Updated 12/05/2021

I’ve been talking a lot recently about how to stay healthy during the holiday season. That’s because every single day I talk to yet another woman who is losing sleep, feeling anxious and depressed, and on the verge of collapse. And to make matters worse, they feel guilty about feeling this way!

“It’s supposed to be the ‘most wonderful time of the year,” Cindy said, as she sat in my office with tears in her eyes. “Instead of joy, I just feel frustration. I don’t have time to do the things I really want to do. I can barely keep up with the invitations, shopping and baking!”

Cindy is definitely not alone. I was just glad she came to see me before the holidays were over. So many women wait, pushing themselves to the edge, and show up in January struggling to regain the healthy habits they’ve abandoned during this busy season.

There’s no need to wait! With a few simple shifts, I can help you stay on track and maintain good health throughout the season and beyond.

A season of joy, love…and STRESS!

Women are stretched so thin already. With the expectations so many people have around the holidays, it’s no wonder we don’t always feel peace, love and joy. We are filled with stress, whether we recognize it or not!

It’s really not surprising to me that women are stressed out this time of year. Not only are we carrying on with our typical daily activities (which are often too much to comfortably deal with in the first place), but we’re buying gifts, cleaning house, throwing and attending parties, cooking elaborate meals, and bending over backwards to make sure we’ve taken care of every single detail to avoid disappointing anyone.

Because stress can be so damaging to your health, it’s even more important during this busy season to pay attention to what your body is telling you, and slow down when necessary. I promise, the world won’t end if you don’t carry on every single tradition from your childhood. Often, the pressure we feel comes from within, not from the outside. If you find yourself doing things simply because that’s the way they’ve always been done, give yourself permission to take a good long look at these traditions. Are they still working for you? If not, it’s okay to let them go!

Temptation abounds this time of year

One of the biggest things I hear from women in January is that their eating habits have fallen apart – regardless of how healthy they were prior to the holiday season. It starts with bite sized candy bars at Halloween and quickly spirals into “just a little taste” of everything in sight.

Holiday eating can be so hard to control – especially when treats are everywhere! Everywhere you turn, temptation is lurking: Leftover Halloween candy on every coworkers desk; seventeen sides (full of sugar, fat and way too many carbs) on the Thanksgiving table; bowls of candy set out for the annual gingerbread house decorating party; “signature” cocktails at holiday parties; candy canes on Christmas trees or gold foil wrapped chocolate coins on Hanukkah; and a steady flow of champagne on New Year’s Eve.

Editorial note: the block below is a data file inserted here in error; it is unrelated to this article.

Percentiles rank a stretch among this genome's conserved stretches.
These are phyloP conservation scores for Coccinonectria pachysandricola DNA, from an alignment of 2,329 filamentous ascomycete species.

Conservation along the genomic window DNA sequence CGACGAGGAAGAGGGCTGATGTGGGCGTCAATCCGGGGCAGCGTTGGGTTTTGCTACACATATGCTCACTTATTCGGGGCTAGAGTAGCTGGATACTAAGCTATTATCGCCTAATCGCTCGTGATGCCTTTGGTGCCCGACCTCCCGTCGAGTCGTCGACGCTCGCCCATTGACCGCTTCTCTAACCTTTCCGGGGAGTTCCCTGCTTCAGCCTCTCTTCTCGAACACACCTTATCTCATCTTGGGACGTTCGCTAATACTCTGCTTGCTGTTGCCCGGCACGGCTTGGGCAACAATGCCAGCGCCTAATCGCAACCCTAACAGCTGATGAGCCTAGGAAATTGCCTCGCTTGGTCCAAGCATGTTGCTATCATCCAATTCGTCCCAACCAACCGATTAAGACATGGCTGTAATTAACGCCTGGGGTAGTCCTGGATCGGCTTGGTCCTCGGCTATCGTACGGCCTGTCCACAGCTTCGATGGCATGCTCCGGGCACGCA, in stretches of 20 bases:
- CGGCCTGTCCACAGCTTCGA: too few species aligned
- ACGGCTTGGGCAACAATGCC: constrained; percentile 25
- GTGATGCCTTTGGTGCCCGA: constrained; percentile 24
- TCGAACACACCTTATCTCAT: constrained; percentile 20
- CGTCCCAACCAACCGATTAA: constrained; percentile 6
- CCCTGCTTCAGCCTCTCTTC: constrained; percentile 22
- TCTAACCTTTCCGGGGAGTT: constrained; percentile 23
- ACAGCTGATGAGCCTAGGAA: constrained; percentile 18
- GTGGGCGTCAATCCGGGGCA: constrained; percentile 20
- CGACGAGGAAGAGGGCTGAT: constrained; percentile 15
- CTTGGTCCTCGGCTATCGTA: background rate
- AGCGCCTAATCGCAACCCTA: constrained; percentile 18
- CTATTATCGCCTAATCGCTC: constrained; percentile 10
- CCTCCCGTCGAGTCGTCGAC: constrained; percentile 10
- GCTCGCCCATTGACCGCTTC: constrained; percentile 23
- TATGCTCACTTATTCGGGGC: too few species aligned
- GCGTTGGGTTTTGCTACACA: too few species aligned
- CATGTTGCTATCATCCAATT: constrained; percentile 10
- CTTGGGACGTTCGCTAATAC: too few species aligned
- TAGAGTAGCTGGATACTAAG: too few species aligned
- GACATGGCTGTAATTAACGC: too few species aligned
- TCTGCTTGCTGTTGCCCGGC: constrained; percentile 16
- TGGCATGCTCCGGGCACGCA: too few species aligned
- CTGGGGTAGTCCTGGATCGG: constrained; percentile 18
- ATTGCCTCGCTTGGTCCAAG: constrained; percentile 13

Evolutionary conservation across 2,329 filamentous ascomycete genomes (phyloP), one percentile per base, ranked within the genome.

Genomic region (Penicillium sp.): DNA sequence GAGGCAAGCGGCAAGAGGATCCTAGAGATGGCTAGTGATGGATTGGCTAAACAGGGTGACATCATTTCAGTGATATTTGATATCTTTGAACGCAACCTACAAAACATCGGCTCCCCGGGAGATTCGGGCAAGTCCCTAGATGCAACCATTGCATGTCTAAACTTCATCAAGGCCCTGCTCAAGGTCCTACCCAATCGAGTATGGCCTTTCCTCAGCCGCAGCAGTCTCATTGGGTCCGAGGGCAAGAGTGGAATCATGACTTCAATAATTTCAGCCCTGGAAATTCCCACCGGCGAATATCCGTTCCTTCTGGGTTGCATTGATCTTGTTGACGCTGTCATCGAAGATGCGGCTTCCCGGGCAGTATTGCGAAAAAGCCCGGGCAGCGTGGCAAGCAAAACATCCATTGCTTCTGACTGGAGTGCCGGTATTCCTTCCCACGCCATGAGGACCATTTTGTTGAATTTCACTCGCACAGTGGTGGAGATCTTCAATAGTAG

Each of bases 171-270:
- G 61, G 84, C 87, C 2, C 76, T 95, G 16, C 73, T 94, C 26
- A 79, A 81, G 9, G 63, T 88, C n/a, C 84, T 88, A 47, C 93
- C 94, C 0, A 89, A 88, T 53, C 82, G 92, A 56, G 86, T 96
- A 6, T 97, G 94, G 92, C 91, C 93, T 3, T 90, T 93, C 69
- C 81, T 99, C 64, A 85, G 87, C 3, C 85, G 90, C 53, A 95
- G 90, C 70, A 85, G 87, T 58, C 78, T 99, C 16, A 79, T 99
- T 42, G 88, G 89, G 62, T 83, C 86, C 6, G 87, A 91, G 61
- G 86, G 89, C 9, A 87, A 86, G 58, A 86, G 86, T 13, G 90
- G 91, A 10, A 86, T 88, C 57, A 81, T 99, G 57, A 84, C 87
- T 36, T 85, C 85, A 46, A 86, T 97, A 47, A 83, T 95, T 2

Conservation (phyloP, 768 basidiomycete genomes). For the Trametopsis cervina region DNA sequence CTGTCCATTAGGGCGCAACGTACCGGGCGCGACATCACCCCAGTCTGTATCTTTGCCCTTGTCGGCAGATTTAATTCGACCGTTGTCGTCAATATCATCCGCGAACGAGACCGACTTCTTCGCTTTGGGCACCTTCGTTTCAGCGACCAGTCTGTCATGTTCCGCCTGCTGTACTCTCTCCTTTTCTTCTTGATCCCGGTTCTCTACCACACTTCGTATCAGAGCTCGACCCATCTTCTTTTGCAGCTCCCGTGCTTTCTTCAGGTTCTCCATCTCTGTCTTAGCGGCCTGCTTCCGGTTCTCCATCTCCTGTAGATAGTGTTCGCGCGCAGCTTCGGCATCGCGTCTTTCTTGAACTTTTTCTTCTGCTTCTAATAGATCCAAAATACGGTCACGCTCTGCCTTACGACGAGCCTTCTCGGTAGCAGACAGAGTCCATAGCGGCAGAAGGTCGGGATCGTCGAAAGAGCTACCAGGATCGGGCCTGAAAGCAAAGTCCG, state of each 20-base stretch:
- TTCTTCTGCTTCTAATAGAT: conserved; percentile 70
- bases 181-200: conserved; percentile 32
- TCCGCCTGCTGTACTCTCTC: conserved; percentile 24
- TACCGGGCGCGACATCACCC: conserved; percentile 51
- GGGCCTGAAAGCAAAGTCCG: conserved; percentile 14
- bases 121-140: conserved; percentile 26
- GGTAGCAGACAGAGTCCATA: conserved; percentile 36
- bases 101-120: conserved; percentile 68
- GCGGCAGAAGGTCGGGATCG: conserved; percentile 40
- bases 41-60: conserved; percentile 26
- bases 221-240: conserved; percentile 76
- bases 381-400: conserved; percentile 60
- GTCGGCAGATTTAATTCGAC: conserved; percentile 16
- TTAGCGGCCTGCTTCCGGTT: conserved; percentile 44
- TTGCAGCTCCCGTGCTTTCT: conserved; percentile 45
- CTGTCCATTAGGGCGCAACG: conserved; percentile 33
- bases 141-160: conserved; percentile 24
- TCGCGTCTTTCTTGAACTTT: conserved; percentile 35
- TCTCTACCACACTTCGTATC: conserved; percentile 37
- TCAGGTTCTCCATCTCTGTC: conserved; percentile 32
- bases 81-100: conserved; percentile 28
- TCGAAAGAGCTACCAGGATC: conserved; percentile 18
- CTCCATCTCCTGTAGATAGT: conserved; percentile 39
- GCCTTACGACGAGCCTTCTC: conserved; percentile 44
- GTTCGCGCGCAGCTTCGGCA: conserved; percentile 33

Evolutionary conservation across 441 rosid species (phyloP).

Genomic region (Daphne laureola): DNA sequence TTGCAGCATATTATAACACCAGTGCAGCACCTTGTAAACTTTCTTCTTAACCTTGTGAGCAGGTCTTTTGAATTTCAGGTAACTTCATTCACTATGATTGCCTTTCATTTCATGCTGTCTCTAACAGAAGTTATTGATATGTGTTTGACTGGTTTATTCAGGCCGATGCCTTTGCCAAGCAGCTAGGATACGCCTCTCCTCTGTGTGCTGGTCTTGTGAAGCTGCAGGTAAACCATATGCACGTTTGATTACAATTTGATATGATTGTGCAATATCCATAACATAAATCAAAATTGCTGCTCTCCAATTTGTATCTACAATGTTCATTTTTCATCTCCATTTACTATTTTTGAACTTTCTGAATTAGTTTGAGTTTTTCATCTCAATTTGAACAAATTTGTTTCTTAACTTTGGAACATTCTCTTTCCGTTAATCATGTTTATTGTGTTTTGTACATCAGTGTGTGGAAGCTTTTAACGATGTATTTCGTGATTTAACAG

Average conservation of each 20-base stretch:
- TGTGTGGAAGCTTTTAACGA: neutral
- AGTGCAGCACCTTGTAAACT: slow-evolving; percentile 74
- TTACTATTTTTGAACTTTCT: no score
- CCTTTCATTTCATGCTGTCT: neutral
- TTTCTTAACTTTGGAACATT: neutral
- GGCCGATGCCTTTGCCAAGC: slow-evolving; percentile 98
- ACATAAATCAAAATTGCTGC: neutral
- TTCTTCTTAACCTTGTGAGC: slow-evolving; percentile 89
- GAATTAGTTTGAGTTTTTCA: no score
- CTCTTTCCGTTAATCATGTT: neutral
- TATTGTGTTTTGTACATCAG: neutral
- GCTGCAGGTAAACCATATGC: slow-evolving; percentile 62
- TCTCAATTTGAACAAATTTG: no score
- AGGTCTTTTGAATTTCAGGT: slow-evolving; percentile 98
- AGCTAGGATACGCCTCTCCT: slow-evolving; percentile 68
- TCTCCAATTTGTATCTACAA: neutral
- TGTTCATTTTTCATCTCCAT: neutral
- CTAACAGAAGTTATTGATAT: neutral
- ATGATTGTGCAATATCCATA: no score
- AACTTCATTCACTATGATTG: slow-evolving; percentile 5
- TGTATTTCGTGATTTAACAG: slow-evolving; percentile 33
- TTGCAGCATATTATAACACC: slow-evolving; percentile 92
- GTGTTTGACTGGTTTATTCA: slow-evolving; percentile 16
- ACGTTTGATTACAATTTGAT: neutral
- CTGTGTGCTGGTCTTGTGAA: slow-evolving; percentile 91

Is it any wonder you find yourself struggling to maintain healthy eating habits? You certainly aren’t alone!

We may not be able to avoid some of that stress or temptation, but that doesn’t mean you should just give in and try again next year. There are so many small steps you can take to create healthy holidays and maintain your health during the holiday season. Let’s take a look at a few!

7 Steps Towards Creating Healthy Holidays

1. Make conscious decisions

So many women find themselves mindlessly picking at those bowls of candy, shocked to look down and see ten tiny wrappers littering their desk. Giving careful attention to the choices you are making can go a long way towards keeping you on track.

When you’re at a social event, position yourself as far away from the food as you can. Before you fill your plate or pour a drink, ask yourself if you really want it – and why. Hunger is really the only good reason to eat, but if you choose to indulge, start with just a bite or two. Check in to see if you want more, or if just a taste satisfied your desire.

Eat slowly and savor every mouthful. This will not only help you recognize when you are full, but it’s so much better for your digestion! Another little trick I suggest is to use a smaller plate. You’ll consider every choice more carefully when you have limited space to fill.

And remember – holidays are only one day each! So if you find yourself overindulging because it’s Thanksgiving, start fresh the next day. Don’t use the season as an excuse to “splurge” every day; it’s only a treat if it doesn’t happen very often!

2. Start new traditions